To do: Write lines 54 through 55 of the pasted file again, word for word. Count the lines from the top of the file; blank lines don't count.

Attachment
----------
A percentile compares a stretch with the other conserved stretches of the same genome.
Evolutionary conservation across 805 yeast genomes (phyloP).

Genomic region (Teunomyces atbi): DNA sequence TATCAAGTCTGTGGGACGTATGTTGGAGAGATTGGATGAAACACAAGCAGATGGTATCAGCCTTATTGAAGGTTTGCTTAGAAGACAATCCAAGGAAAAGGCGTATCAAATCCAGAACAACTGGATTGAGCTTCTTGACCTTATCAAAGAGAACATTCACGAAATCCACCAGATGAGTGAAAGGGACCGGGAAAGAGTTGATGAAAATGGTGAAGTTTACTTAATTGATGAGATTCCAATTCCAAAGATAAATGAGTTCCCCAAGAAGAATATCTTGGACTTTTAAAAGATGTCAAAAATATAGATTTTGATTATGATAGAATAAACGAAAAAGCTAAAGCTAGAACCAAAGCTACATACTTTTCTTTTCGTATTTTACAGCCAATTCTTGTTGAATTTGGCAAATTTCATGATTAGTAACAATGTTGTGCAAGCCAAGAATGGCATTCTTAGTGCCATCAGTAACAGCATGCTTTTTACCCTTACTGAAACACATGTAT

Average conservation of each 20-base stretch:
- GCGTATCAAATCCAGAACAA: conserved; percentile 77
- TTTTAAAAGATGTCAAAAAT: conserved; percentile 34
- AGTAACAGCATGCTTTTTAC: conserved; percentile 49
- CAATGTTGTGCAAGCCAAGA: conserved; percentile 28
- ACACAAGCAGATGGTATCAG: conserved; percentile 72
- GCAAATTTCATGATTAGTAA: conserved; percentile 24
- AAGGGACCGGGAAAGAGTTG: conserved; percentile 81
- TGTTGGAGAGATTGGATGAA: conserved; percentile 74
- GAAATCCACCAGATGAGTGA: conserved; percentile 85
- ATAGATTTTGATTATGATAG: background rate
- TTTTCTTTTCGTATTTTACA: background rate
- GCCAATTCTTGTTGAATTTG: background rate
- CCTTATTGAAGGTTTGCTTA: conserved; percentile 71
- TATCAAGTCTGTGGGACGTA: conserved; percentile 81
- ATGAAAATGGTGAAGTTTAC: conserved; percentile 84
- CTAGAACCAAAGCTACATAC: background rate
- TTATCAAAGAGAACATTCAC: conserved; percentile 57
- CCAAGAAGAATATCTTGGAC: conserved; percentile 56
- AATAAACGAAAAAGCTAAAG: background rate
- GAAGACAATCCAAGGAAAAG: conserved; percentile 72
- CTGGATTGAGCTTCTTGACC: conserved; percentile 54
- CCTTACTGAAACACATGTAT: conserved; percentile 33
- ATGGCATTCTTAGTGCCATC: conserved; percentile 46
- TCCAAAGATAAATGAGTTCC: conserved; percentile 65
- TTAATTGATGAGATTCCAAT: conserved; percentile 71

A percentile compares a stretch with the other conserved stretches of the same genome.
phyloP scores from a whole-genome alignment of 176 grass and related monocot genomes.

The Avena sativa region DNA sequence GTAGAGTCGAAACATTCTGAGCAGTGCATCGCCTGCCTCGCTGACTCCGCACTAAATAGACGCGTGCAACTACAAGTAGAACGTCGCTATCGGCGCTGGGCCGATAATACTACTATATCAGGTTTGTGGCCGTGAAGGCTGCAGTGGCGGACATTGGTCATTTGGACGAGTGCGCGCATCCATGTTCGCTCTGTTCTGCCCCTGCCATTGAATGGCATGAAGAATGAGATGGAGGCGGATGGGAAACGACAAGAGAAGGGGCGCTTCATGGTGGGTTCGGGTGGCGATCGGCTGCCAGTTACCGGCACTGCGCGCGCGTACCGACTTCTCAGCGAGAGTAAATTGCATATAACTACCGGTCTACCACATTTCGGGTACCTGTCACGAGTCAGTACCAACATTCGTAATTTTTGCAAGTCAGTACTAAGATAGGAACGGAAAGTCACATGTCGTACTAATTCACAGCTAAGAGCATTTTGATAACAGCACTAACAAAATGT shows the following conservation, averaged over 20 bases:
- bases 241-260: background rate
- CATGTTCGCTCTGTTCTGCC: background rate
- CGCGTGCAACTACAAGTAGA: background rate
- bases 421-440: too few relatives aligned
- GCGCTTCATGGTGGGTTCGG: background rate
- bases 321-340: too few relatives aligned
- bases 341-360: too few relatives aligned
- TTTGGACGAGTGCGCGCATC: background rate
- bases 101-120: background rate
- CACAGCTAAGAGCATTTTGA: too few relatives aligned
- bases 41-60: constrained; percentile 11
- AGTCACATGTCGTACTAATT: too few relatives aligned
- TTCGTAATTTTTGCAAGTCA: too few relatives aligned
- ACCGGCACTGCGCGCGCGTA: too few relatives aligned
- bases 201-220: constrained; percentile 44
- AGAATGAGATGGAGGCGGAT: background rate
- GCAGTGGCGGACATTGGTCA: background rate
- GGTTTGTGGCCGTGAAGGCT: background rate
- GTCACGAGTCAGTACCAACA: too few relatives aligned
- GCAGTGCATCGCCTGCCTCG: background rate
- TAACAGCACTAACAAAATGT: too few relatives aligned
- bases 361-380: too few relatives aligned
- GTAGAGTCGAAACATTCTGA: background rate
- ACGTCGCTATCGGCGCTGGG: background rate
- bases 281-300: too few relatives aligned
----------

- bases 361-380: too few relatives aligned
- GTAGAGTCGAAACATTCTGA: background rate